On Tuesday the South African Police Minister, Nathi Nhleko, stated that government is in the process of rolling out back-up generators to police stations across several provinces to avert disruptions during load shedding.
The Minister said this when responding to questions for written reply in Parliament over the impact of load shedding on the South African Police Service’s (SAPS) ability to service members of the public, SANews reported.
According to the Minister load shedding had an adverse effect on service delivery – from affecting the registration of case dockets to a huge security risk posed to detainees in holding cells.
Nhleko said: “The SAPS is in the process of putting out a tender for the procurement of mobile back-up generators to be distributed by the provinces as and where the need arises.
“The National Department of Public Works has been requested to register projects for the provisioning of back-up generators at the non-devolved police stations.”
Nhleko explained that funding had been made available for this for the 2015/2016 financial year and all devolved police stations without generators would be provided with back-up generators by the end of the current financial year.
Minister Nhleko said in his Parliamentary reply that police were also looking at alternative ways of generating electricity, such as including solar perimeter lighting in all renewal and new generator and electrical maintenance contracts.
Five devolved police stations in the Eastern Cape are fully dependent on solar power – they are the Afsondering, Katkop, Lukholweni, Mbizeni and Zamuxolo polic stations.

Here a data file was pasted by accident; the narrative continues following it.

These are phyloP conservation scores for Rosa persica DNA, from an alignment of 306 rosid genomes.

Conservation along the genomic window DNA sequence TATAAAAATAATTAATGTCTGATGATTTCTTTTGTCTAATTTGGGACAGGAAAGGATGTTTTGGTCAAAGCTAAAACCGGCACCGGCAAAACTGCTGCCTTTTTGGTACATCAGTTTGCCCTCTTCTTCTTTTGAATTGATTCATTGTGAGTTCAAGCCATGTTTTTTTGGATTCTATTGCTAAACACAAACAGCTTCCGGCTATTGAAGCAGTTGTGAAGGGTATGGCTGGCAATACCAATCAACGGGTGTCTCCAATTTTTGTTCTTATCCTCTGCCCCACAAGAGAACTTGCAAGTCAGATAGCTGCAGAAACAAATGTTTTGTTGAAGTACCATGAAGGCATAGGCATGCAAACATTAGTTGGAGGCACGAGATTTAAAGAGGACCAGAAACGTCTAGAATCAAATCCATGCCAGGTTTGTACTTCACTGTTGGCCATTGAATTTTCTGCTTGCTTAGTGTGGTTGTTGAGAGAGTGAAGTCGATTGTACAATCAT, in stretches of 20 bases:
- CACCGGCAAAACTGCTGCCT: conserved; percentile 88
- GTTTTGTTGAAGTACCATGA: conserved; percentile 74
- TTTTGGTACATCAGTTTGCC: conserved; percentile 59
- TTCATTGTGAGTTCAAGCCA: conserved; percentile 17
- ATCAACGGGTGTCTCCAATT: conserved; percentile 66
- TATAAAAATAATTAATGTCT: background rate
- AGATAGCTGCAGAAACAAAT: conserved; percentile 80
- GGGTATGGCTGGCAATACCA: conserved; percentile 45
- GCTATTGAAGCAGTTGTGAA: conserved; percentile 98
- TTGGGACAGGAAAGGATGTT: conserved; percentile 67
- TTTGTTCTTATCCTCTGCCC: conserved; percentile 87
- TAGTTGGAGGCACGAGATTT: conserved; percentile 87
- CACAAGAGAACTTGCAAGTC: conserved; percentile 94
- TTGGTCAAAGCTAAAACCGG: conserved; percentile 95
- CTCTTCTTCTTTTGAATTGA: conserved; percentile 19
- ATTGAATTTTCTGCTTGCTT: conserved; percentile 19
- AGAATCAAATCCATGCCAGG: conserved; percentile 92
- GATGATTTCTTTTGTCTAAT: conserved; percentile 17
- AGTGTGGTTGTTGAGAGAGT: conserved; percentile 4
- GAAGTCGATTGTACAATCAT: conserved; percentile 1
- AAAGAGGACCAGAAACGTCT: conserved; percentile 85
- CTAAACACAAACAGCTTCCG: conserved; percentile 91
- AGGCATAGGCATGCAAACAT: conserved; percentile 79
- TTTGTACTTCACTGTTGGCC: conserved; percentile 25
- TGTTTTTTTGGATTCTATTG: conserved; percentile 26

“Of the 1 140 police stations, 197 do not have [back-up] generators. Of the 197 police stations, 184 police stations are non-devolved police stations, which is the responsibility of [the Department of Public Works] and 13 are devolved, which is SAPS’ responsibility,” he said.
Eskom supply vs demand
The decision to procure back-up generators comes as power utility Eskom has been implementing planned load shedding due to, among other things, a shortage in generating capacity versus an increasing demand for energy.
In December last year, cabinet announced the establishment of an energy “war room”, in which an inter-ministerial committee – led by Deputy President Cyril Ramaphosa – looked at short, medium to long term solutions to tackle the electricity challenges.
Amongst these solutions, the war room would also look at alternative energy sources to help take the pressure off the power grid.
Whilst in his recent address to Parliament, President Jacob Zuma said government had completed a medium term outlook model for the supply and demand of electricity.
He said that to increase supply, Eskom was implementing a structured planned maintenance programme to ensure that the availability of all power stations is improved.
“Eskom has also commissioned the supply of 100MWs from the Sere Wind Farm in the Western Cape, while 827MW of cogeneration contracts have been signed, adding much needed capacity.
“It must be noted that Eskom added 160,000 households to the electricity grid in the past financial year, which added to the demand of electricity”, the President said.